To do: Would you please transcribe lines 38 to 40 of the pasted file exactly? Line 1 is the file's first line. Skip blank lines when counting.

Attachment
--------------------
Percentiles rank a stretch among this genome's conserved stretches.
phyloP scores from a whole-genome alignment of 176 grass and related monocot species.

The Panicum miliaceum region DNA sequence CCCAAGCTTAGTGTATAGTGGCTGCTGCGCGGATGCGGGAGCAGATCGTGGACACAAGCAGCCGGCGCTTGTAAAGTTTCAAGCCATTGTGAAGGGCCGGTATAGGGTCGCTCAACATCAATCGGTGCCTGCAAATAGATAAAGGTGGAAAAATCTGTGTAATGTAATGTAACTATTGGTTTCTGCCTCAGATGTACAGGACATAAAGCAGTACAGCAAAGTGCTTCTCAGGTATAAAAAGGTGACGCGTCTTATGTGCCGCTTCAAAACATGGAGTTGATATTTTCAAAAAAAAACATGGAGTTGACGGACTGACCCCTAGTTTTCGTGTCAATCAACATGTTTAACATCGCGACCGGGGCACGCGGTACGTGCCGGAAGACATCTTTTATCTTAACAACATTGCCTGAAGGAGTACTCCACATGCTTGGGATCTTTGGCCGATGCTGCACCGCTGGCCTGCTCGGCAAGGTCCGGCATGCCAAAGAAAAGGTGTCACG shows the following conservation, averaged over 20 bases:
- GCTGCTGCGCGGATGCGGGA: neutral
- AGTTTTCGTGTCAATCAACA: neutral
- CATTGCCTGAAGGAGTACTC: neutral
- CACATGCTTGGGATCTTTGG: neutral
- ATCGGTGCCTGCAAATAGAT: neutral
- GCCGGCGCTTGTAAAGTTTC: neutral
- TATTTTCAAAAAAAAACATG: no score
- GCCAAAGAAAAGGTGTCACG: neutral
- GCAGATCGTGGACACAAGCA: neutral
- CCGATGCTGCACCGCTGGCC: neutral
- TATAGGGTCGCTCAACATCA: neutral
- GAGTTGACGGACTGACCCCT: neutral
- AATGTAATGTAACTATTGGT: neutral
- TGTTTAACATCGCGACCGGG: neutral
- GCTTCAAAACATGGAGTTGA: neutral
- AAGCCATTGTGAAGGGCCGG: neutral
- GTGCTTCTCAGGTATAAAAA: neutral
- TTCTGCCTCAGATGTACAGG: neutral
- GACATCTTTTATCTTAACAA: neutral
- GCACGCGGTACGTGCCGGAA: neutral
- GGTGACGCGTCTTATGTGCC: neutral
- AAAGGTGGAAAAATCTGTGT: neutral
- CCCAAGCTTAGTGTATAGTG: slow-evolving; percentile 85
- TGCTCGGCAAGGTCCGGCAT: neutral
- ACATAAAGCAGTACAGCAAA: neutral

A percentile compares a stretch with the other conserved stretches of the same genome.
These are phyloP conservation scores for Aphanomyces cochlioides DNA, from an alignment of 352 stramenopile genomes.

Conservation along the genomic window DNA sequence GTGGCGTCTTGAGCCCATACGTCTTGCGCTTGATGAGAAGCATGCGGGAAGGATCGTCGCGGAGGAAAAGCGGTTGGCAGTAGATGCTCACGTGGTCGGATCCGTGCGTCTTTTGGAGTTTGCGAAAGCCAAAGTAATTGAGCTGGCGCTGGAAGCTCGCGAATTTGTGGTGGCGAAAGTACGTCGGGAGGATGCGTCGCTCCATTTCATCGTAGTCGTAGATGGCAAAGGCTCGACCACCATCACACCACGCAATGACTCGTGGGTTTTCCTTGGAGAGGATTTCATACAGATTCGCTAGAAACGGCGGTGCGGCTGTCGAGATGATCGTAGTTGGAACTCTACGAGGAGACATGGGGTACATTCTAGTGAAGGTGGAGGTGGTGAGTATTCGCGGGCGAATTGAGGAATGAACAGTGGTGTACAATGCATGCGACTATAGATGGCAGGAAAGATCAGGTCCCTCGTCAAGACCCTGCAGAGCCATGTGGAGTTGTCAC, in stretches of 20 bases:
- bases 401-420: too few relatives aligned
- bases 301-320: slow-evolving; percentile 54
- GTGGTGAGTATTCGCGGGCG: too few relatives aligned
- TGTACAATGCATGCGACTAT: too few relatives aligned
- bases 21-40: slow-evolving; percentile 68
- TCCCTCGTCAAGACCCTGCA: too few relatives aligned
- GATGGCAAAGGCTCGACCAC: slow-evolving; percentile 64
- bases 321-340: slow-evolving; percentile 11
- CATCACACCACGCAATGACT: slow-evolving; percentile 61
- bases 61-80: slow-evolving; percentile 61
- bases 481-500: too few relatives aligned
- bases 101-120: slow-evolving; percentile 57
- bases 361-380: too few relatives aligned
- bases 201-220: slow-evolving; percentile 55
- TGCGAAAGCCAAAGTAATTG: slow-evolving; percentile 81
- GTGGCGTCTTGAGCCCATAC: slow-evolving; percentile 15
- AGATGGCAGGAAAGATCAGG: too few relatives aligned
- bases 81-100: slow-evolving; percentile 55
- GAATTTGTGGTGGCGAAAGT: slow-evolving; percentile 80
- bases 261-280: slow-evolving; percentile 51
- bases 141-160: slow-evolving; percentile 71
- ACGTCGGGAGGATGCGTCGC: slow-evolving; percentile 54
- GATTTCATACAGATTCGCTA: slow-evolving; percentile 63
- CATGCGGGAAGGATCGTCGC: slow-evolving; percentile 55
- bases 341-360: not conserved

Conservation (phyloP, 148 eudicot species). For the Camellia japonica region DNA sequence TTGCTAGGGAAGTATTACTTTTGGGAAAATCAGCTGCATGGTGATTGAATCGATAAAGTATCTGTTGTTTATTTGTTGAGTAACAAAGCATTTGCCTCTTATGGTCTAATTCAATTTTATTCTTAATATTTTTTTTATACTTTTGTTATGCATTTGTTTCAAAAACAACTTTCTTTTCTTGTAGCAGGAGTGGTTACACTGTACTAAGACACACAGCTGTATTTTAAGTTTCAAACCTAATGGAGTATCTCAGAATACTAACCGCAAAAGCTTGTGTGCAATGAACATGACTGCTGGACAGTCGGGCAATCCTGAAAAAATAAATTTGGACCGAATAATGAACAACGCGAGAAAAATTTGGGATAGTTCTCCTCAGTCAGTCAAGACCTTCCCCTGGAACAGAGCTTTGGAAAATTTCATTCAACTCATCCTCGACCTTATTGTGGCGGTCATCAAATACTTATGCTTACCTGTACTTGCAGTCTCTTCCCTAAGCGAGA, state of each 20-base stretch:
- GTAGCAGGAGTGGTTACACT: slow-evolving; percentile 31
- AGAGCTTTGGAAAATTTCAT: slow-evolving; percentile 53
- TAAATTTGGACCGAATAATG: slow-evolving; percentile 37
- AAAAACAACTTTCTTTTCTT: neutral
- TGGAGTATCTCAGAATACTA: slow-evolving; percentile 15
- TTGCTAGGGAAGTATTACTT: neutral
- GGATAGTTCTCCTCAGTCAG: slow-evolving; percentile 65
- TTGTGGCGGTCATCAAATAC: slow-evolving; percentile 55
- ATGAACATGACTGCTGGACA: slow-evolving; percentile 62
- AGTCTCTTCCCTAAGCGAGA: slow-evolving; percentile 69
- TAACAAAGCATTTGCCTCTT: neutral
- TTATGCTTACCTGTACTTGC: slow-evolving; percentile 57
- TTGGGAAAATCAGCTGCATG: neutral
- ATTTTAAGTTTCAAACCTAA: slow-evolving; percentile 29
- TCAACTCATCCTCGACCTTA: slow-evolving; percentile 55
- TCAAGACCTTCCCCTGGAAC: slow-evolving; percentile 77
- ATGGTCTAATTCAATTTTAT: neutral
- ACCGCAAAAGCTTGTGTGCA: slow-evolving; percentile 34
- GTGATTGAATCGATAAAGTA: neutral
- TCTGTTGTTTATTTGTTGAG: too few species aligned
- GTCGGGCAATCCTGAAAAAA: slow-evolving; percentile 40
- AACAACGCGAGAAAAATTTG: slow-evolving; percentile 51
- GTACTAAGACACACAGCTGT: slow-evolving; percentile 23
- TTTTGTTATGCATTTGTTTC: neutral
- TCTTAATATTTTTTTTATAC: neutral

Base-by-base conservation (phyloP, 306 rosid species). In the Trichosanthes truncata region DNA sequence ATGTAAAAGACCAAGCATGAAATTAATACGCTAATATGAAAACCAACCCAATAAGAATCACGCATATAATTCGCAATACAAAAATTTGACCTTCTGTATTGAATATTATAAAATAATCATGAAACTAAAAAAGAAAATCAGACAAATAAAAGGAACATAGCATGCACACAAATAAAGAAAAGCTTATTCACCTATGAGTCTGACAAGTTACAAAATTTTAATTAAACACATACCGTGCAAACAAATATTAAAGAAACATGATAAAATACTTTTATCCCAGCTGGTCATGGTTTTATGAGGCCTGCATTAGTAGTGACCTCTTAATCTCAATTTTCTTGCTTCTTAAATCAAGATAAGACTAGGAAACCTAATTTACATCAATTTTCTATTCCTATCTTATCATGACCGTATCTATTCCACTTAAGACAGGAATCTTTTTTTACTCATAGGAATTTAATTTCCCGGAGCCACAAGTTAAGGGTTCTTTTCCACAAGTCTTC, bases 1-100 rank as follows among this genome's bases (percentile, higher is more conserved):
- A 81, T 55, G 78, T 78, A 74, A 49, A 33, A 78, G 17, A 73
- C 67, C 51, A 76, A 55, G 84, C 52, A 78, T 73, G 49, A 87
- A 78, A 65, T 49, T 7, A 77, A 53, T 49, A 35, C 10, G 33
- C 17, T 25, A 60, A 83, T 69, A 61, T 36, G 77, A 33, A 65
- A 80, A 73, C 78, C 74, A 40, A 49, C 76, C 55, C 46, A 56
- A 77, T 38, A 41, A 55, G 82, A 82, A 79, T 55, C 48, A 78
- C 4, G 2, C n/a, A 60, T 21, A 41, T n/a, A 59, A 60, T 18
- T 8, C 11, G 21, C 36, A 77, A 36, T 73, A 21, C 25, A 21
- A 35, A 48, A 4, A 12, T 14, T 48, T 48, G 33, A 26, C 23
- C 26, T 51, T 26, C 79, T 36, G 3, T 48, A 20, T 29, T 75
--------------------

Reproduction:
- GATGGCAAAGGCTCGACCAC: slow-evolving; percentile 64
- bases 321-340: slow-evolving; percentile 11
- CATCACACCACGCAATGACT: slow-evolving; percentile 61